In the third example, from Chapter Eleven of The Prodigal Band (or chapter 13 of the PDF) the six band members are in a spiritual void–not heaven and not hell–after being “rescued” from a calamity on their private jet headed to a London Airport in order to attend a Directorate meeting. At first separated, the six band members find themselves together again a short time later–but in a realm without time. Spoiler alert: two of the band members had already experienced a similar spiritual void a few years before while their bodies were physically in hospital beds.


“Fancy meeting you here,” Erik smiled.

Keith went up to him. “This is the place, eh bro?”

“Yeh. Same place, but no black holes and no other people. But how’d we get here?” Then the singer dropped his jaw. “Are we—?”

The bassist anticipated the question. “No. We not dead.”

“You sure, bro?”

“We’re on a mission of God, eh? Not a mission to God.”

A glowing light turned on in Manning’s brain. “Well, that explains it, then!” He waved his arms with such joy he wanted to jump on the others with the news. “We’re on a mission of God but now we’re on a mission to God! That way, God can tell us what He wants us to do!”

Jack was nonplused, but turned annoyed. “Wait a minute, wait a minute, wait a minute!” He stood there, hands on hips in disbelief. “God isn’t some guy you meet on the street! Like you really, really think the Almighty God, Jehovah, Yahweh, whatever, is going to deign to face pipsqueaks like us and put us in a circle around Him and tell us big-time unrepentant sinners what He wants us to do?” He then marched up to the singer. “Are you freaking out of your freaking mind? Who do you think we are? Ezekiel, Daniel, Elijah, Jeremiah, Moses and David?”

“Who?”

Jack slumped, exasperated. “I thought you said you were reading the— Never mind!”

Tom said, “They’re Biblical prophets, right?”

“Not all of ‘em,” Jack answered. “Moses was the guy who took the Jews out of Egypt. David was the guy who slew Goliath with a sling shot. The other guys are big time prophets.”

“Why?” Erik wanted to know.

“Why were they prophets?” Jack had to think fast. “Because according to the Bible, God told them to say things to the Jews like repent from your sins and stuff like that, ‘cos if they didn’t, God would destroy them. And basically, that’s what happened. Most of the Jews— they had twelve tribes, but ten of them were wiped out. They were conquered, then scattered. The other two tribes were taken by the Babylonians, but later they returned. Anyway, God punished ‘em ‘cos they wouldn’t stop sinning. Something like that.”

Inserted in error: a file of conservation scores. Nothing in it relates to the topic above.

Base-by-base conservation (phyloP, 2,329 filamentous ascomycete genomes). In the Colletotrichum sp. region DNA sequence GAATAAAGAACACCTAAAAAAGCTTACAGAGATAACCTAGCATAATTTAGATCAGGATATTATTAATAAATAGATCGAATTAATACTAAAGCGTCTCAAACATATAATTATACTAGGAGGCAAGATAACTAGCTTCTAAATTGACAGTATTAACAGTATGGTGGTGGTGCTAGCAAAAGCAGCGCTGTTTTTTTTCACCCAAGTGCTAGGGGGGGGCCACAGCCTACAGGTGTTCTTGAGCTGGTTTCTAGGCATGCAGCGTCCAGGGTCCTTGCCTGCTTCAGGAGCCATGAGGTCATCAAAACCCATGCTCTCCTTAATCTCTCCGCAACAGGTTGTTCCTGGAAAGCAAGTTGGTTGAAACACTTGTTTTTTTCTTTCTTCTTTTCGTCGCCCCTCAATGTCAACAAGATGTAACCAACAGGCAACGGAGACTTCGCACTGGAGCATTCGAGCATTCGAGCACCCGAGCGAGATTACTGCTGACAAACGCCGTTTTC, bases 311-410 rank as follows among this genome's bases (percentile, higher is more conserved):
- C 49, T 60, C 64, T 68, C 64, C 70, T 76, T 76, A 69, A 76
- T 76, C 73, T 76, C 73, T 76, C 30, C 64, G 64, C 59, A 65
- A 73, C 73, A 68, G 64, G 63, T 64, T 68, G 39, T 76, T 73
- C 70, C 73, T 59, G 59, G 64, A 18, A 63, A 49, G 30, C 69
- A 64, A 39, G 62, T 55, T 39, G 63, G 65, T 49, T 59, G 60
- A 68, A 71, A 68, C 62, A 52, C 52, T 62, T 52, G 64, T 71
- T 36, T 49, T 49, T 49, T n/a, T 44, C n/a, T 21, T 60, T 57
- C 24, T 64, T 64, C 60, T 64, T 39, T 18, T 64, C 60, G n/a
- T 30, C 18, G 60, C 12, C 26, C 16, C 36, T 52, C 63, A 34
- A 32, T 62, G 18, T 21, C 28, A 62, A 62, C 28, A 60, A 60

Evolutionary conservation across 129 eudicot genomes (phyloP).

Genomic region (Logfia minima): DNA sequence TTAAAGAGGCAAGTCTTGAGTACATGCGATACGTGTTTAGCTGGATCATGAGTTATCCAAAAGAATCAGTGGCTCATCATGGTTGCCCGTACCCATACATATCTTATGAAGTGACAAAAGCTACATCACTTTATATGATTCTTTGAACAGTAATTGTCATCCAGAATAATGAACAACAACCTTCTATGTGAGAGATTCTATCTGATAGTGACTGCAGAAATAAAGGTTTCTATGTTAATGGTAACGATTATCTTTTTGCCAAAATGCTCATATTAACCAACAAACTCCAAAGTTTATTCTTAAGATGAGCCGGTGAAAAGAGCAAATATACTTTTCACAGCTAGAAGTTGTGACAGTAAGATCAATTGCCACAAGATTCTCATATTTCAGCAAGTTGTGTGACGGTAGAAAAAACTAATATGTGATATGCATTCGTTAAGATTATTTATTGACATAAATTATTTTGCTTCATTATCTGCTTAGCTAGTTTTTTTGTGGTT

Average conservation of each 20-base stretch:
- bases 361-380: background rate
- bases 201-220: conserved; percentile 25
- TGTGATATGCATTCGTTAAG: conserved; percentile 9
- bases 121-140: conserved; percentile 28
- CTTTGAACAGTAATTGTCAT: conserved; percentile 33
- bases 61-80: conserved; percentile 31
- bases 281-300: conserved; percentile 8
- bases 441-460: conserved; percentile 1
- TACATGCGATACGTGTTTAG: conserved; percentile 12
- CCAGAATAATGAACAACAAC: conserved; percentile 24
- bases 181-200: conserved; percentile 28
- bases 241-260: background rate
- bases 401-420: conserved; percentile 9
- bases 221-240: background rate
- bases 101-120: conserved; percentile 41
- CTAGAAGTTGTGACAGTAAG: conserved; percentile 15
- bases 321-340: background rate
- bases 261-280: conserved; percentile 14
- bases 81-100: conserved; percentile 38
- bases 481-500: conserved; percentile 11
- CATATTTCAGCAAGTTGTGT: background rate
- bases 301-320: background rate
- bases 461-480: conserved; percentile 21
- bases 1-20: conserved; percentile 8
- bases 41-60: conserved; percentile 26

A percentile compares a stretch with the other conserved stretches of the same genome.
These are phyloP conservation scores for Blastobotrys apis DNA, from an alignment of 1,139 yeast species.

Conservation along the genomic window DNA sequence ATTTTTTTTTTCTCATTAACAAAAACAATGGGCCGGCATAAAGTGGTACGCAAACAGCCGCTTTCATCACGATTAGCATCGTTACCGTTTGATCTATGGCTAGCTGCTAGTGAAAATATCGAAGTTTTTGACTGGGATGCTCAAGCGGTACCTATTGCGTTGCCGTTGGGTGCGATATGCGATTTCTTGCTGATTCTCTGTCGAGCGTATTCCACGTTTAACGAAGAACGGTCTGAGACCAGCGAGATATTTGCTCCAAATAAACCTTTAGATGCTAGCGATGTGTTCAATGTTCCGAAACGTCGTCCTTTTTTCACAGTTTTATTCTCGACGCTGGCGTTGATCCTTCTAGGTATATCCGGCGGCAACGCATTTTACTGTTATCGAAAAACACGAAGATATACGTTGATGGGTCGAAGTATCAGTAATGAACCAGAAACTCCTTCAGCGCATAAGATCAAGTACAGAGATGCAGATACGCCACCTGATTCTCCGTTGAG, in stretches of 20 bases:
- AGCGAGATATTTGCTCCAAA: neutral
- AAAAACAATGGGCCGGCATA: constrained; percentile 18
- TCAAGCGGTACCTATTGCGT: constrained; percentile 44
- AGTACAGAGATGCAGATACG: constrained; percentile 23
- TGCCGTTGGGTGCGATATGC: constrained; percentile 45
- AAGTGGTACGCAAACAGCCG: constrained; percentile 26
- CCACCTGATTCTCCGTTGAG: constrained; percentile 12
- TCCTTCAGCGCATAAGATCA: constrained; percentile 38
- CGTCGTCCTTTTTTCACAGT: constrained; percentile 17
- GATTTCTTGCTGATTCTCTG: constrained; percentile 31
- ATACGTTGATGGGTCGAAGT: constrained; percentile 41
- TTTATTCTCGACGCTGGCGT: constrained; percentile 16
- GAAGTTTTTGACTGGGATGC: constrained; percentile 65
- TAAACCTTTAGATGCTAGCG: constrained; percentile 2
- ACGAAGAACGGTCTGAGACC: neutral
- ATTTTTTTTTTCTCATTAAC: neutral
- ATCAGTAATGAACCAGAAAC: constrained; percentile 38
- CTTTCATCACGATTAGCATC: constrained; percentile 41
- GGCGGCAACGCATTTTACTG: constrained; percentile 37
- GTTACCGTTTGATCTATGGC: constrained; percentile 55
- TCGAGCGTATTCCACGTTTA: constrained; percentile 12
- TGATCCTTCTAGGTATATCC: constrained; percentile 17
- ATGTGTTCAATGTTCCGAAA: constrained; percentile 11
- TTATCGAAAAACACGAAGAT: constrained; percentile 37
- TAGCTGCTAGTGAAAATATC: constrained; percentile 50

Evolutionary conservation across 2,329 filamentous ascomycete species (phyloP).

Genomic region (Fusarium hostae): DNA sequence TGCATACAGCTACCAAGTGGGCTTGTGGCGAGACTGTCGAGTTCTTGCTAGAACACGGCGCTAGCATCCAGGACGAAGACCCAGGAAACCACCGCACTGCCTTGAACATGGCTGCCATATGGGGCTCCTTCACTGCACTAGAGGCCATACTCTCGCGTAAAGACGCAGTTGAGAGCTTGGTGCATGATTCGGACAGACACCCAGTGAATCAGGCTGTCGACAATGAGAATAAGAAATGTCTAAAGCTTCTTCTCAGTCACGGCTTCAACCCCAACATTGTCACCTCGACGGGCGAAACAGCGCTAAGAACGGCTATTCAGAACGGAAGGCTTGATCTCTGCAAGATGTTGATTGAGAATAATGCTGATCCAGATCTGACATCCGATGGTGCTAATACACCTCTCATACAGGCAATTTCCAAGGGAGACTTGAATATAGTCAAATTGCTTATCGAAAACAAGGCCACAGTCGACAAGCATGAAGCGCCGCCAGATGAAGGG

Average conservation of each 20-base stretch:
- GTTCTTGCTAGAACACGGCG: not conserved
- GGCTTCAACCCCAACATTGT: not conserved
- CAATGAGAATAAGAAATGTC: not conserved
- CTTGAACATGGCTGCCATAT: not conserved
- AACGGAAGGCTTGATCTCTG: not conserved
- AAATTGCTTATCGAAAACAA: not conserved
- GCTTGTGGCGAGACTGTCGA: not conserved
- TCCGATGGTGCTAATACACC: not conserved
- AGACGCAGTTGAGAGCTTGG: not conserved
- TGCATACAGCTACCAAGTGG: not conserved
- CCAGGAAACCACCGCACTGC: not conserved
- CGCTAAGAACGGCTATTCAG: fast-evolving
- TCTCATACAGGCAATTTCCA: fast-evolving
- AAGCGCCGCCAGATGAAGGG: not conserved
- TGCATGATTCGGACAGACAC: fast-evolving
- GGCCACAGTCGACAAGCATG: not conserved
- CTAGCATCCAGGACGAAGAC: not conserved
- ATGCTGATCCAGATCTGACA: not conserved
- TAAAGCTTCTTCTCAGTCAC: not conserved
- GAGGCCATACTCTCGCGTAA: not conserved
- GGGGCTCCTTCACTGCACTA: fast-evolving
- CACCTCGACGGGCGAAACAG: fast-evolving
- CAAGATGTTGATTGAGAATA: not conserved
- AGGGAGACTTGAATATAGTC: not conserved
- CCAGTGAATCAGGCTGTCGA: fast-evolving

“Okay, I get the picture!” But the singer got going. “But that brings us back to what we were saying months ago when we were given this mission. Why would God choose us unrepentant sinners to do this mission? Which leads us to why would God bring us here to tell us what—”

Jack flew off the handle. “I didn’t say that, you did! You’re the one who’s saying we got raptured up here!”

Keith’s eyes popped out. “You mean, this is THE rapture?”

“What rapture?” Bry asked.

“You know, THE rapture in those ‘end-times’ novels. That’s when all the Christians get taken up into Heaven—”

Jack shouted for effect. “It’s NOT the rapture! Bloody shit!”

Tom shot back, “No cussing in Heaven.”

There are more comedy scenarios with the three-book-novel trilogy.  And I had a lot of fun writing these scenarios! More snippets to come next week!

The Prodigal Band Trilogy © 2019 by Deborah Lagarde, Battle of the Band © 1996 by Deborah Lagarde, The Prophesied Band © 1998 by Deborah Lagarde and The Prodigal Band © 2018 by Deborah Lagarde. Permission needed to copy any materials off this page.

Why is OmegaBooks “Home of the World’s Most Unique Fiction”? (Repost from my author blog, March 2, 2018)

But before I do the repost, here is some news regarding my The Prodigal Band Trilogy e-book to be published by Lulu Publishing: I have just sent in the manuscript revision sheet for the final proof…and I couldn’t believe how many typos and grammar issues I had to revise! And I’m sure I forgot one or two… Printed copies of the three-books-in-one will also become available, and Lulu will send me a few when it is completed…complimentary copies.

Onto the repost…

Originally posted March 2, 2018 on my Blog

I know that sounds bloviated, unrealistic, conceited even, to call my little independent publishing company hardly anyone has ever heard of “home of the world’s most unique fiction.” But folks, I do believe it is true. Here is why: